When Arkansas lawmakers moved up primary elections from late May to early March, they had little idea the move could have put so much at stake in the state’s and nation’s future.
There are several obvious and not-so-obvious ramifications for how next Tuesday, March 1st will play out in Arkansas’ elections. Let’s enumerate them.
1) Hillary Clinton should cement her status as the Democratic frontrunner and Arkansas will give her a solid victory. Our early February Talk Business & Politics-Hendrix College poll gave her a comfortable 57-25% margin over challenger Sen. Bernie Sanders. The dynamics of that race have generally benefitted Clinton nationally, but her connection to Arkansas pretty much assured her that the Natural State would be a natural win for the former First Lady. Expect little surprise on Election Night and expect Clinton to do well in nearly every SEC primary state; she’ll be delegate-rich on Wednesday morning.
2) The Republicans are fighting for the heart-and-soul of their party at the national level, more so than in state. Yet, Arkansas will play a major role in that national struggle as we are part of the SEC primary of 11 states next Tuesday. It seems like an eternity since the above-referenced poll showed Ted Cruz with 27% to Donald Trump’s and Marco Rubio’s 23%. Since that poll, Trump has comfortably won New Hampshire, South Carolina and Nevada. Rubio hit a roadblock, regained his footing, and has been garnering endorsements for two weeks. Cruz lost some post-Iowa momentum, stumbled in South Carolina and has taken some hits on the campaign trail with his staff’s actions. But he has a chance to right his ship with Texas and other southern states presumably favorable to his base of support.
My gut tells me that 27-23-23% is no longer the state of the GOP field. Remember, polls are merely snapshots of where a race stands at the time of the data collection. It’s been a political eternity since Feb. 6. I won’t be surprised if any of the top 3 – Trump, Rubio or Cruz – lead the ticket in Arkansas. A runaway win by one of them would surprise.
3) Republican turnout could be gargantuan. Since 2008, when Mike Huckabee was a GOP presidential candidate, turnout in the Republican primaries has followed this pattern:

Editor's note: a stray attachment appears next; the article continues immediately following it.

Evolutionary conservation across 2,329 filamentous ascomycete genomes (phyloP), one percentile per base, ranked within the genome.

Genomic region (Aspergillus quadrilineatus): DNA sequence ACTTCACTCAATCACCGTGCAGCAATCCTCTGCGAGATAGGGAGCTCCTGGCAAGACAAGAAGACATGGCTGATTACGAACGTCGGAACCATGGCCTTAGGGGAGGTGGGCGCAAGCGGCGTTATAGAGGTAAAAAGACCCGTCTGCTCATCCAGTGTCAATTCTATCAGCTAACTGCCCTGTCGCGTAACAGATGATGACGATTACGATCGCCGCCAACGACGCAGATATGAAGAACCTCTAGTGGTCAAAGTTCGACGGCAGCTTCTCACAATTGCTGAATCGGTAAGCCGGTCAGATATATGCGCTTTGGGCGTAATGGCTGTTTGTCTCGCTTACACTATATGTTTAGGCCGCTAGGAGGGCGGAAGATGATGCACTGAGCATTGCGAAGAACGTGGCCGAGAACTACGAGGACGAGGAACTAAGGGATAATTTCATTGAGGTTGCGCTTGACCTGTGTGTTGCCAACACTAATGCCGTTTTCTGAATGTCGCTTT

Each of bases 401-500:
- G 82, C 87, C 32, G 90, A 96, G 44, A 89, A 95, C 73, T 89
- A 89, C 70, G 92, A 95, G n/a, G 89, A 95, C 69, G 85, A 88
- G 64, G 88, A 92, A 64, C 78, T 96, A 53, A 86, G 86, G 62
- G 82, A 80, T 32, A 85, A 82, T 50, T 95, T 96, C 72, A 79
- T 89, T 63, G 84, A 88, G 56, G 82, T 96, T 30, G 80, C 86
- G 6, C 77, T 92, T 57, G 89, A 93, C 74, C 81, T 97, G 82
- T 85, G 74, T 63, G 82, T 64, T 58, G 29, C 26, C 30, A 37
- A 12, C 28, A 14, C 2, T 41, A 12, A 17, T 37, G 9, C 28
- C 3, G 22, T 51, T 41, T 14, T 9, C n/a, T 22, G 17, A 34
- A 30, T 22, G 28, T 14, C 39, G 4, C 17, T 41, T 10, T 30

2008 – 229,882 (Presidential race)
2010 – 142,260 (U.S. Senate race)
2012 – 152,360 (Presidential race)
2014 – 179,225 (Governor’s race)
Those numbers reflect the biggest races on the ticket, and I suspect the Presidential number in 2016 will set a new turnout record for the GOP. It will at least compete with 2008’s turnout.
4) And why does that matter? Because of Asa Hutchinson’s role this cycle. The incumbent governor – who is not on the ballot – kind of is on the ballot. Hutchinson is playing heavily in GOP legislative races and while his support for Marco Rubio is part of the national narrative of backing the presumptive establishment candidate, Hutchinson has more on the line than just a Presidential endorsement.
Hutchinson needs Rubio supporters to go to the polls and vote down-ballot. With the prospect of Trump and Cruz anti-establishment voters turning out in record numbers, incumbents and pro-Hutchinson candidates running for the State Senate and State House need counter-balance. Hutchinson’s efforts and a Rubio turnout operation could effect those legislative races. Fifty or 100 votes may make the difference. Will a Trump voter, per se, just turn out to vote for Trump or will that voter also look at incumbents and vote for the opposing side? You can bet challengers are hoping for the latter, while Hutchinson would be just fine with them pulling the lever once and exiting. We’ll be able to tell from the final vote tally as we look at under-balloting in key legislative races.
And just to note, this is a longer-term play for Hutchinson, too. As the state moves into health care reform and the reconfiguration of the private option into Arkansas Works this April, the makeup of the state legislature won’t be any different than the group that passed Hutchinson’s “end it and remake it” plan in 2015. But in 2017, a new state legislature might see a larger than 25% voting bloc that could stonewall renewal efforts if he’s successful in the upcoming special session on health care.
Other than deciding some potential Presidential frontrunners, Tuesday’s election will also decide the fate of health care, the future of the Arkansas Supreme Court, opportunities for a highway program, the size of potential tax cuts, and the legacy of a new first-term governor. As the title of this essay implies, Tuesday’s election means much more than you think.